65/35 cotton/polyester sheeting (2.4 oz/yd2 ; thread count 80 warp×80 fill; 12 in. wide×16 in. long) was immersed in an aqueous solution containing by weight 30% polyethylene glycol av. mol. wt. 20,000 (0.0015 moles)--12.3% glyoxal (0.21 moles)--16.3% p-toluenesulfonic acid monohydrate (0.08 moles) at 25° C., then excess solution removed by running the treated fabric through squeeze rolls at 50 lbs. pressure to a wet pickup of 100%. The fabric was then mounted on a pin frame, and dried and cured in a single step (3 min. at 135° C. in a forced-draft oven). The treated fabric was subsequently washed for 15 min. at 50° C. with running tap water and liquid detergent prior to tumble drying. The resultant fabric had a weight gain or add-on of 18.2% (0.182 grams per gram of fiber). The modified fabric was conditioned at standard atmospheric conditions (65% RH/70° F.) and evaluated for its thermal and non-thermal properties. The modified cotton/polyester fabric absorbed thermal energy after one heating cycle (0 to +100° C.) of 19.2 Joules/gram, with maximum absorption (cooling effect) at 55° C.; conversely, on cooling from +100 to 0° C., it released heat of 14.9 Joules/gram, with maximum heat release at 33° C. In contrast, unmodified cotton/polyester fabric exhibited no heat absorption and heat release effects when heated or cooled in the above temperature ranges. The treated blend fabric also had improved non-thermal properties as follows: (a) flex abrasion cycles to failure (2,025 for treated vs 1,060 for untreated); (b) conditioned wrinkle recovery angle-warp+fill directions (304 for treated vs 230 for untreated); (e) % moisture content--water loss after heating to constant weight at 110° C. (3.4 for treated vs 2.8 for untreated).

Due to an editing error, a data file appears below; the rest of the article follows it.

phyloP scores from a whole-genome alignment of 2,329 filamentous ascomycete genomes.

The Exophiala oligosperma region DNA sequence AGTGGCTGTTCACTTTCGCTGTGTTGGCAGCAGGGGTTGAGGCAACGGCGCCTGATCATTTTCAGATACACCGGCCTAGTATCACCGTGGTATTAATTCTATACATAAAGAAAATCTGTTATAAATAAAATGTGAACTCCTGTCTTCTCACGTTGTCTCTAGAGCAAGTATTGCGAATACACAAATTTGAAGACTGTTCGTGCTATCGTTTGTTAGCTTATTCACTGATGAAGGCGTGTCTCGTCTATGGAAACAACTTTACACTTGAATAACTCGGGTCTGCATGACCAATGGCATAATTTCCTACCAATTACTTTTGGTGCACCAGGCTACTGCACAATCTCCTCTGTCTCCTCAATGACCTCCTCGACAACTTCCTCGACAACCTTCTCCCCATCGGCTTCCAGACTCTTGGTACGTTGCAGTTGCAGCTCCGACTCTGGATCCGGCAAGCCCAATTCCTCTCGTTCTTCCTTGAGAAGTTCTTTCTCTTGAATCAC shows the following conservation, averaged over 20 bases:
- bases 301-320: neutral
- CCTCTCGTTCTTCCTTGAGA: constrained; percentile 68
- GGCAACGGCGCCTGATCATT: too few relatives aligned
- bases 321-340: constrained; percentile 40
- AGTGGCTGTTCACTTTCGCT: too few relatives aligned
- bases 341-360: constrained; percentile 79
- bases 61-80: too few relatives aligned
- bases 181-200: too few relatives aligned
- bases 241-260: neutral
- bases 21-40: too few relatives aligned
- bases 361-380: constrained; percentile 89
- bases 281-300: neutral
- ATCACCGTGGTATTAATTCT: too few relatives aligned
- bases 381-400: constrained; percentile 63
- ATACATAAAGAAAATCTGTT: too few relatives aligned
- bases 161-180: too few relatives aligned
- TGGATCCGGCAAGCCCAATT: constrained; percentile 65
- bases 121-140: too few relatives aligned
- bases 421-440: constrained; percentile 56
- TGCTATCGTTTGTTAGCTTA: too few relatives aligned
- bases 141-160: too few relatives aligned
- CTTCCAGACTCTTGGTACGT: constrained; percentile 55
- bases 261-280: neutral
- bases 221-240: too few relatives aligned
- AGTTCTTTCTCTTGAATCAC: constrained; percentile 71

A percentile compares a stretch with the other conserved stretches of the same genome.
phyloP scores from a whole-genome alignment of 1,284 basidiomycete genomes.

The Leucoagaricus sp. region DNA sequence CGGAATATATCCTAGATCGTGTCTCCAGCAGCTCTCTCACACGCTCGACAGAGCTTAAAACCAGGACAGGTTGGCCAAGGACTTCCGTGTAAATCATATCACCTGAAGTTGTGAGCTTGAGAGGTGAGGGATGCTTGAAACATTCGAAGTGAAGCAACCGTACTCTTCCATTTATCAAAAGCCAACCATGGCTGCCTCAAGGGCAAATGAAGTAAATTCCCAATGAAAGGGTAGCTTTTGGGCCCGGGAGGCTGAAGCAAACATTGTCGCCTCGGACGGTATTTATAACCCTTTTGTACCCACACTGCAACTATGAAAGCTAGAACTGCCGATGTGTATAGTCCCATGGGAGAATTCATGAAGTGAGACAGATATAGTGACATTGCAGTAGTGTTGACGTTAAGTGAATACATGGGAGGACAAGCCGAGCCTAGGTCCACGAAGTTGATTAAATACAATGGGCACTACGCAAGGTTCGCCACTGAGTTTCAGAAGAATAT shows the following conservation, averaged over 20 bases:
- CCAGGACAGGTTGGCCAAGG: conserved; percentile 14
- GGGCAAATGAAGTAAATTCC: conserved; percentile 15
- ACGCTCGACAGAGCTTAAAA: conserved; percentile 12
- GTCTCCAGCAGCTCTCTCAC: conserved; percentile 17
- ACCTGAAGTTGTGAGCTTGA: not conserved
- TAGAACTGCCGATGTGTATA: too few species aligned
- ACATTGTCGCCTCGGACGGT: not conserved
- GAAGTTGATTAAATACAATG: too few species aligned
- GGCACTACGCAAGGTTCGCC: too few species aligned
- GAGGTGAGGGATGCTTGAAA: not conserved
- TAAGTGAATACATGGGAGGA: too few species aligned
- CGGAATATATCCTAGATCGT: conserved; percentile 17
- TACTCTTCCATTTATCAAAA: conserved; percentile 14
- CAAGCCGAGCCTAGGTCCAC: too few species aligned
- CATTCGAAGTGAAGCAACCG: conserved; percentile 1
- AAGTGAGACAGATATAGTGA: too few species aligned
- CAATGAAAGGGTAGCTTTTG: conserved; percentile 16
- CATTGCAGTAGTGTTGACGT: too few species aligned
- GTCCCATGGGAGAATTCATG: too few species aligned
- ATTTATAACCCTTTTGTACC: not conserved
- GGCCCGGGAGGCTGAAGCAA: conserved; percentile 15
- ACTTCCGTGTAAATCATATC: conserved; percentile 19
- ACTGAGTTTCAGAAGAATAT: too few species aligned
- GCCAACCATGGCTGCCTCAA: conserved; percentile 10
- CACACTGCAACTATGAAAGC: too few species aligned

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US6544296Feb 7, 2001Apr 8, 2003The Proctor & Gamble CompanyEnhanced fabric comprising substrates and process to provide same
US6953485Feb 7, 2001Oct 11, 2005Strike Investments, LlcEnhanced fabric comprising substrates and process to provide same
US8221910Apr 16, 2010Jul 17, 2012Outlast Technologies, LLCThermal regulating building materials and other construction components containing polymeric phase change materials